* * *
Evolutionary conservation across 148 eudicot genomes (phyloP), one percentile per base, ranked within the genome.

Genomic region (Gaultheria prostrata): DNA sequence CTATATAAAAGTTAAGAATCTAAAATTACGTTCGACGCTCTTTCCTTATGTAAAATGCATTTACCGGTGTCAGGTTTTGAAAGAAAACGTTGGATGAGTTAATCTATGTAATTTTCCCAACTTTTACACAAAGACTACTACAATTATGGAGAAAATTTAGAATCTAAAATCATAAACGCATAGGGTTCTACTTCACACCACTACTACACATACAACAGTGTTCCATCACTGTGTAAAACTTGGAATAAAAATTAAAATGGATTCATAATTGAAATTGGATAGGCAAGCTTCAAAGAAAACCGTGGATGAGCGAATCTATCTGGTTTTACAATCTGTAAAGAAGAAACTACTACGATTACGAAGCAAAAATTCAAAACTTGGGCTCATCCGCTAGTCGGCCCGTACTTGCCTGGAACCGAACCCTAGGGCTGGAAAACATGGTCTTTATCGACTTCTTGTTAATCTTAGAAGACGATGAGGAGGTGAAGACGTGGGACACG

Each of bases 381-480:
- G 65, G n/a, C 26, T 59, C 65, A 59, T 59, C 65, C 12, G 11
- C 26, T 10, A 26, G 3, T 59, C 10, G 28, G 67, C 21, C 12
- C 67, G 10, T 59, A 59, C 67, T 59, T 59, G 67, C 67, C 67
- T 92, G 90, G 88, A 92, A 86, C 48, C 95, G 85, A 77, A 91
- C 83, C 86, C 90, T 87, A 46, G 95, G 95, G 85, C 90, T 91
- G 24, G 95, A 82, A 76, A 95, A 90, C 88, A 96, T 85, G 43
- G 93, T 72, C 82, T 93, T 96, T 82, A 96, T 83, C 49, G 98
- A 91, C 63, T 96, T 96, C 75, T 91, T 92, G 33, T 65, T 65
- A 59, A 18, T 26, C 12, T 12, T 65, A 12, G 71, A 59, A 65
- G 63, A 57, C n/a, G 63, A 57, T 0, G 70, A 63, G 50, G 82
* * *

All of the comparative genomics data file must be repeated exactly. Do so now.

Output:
Evolutionary conservation across 148 eudicot genomes (phyloP), one percentile per base, ranked within the genome.

Genomic region (Gaultheria prostrata): DNA sequence CTATATAAAAGTTAAGAATCTAAAATTACGTTCGACGCTCTTTCCTTATGTAAAATGCATTTACCGGTGTCAGGTTTTGAAAGAAAACGTTGGATGAGTTAATCTATGTAATTTTCCCAACTTTTACACAAAGACTACTACAATTATGGAGAAAATTTAGAATCTAAAATCATAAACGCATAGGGTTCTACTTCACACCACTACTACACATACAACAGTGTTCCATCACTGTGTAAAACTTGGAATAAAAATTAAAATGGATTCATAATTGAAATTGGATAGGCAAGCTTCAAAGAAAACCGTGGATGAGCGAATCTATCTGGTTTTACAATCTGTAAAGAAGAAACTACTACGATTACGAAGCAAAAATTCAAAACTTGGGCTCATCCGCTAGTCGGCCCGTACTTGCCTGGAACCGAACCCTAGGGCTGGAAAACATGGTCTTTATCGACTTCTTGTTAATCTTAGAAGACGATGAGGAGGTGAAGACGTGGGACACG

Each of bases 381-480:
- G 65, G n/a, C 26, T 59, C 65, A 59, T 59, C 65, C 12, G 11
- C 26, T 10, A 26, G 3, T 59, C 10, G 28, G 67, C 21, C 12
- C 67, G 10, T 59, A 59, C 67, T 59, T 59, G 67, C 67, C 67
- T 92, G 90, G 88, A 92, A 86, C 48, C 95, G 85, A 77, A 91
- C 83, C 86, C 90, T 87, A 46, G 95, G 95, G 85, C 90, T 91
- G 24, G 95, A 82, A 76, A 95, A 90, C 88, A 96, T 85, G 43
- G 93, T 72, C 82, T 93, T 96, T 82, A 96, T 83, C 49, G 98
- A 91, C 63, T 96, T 96, C 75, T 91, T 92, G 33, T 65, T 65
- A 59, A 18, T 26, C 12, T 12, T 65, A 12, G 71, A 59, A 65
- G 63, A 57, C n/a, G 63, A 57, T 0, G 70, A 63, G 50, G 82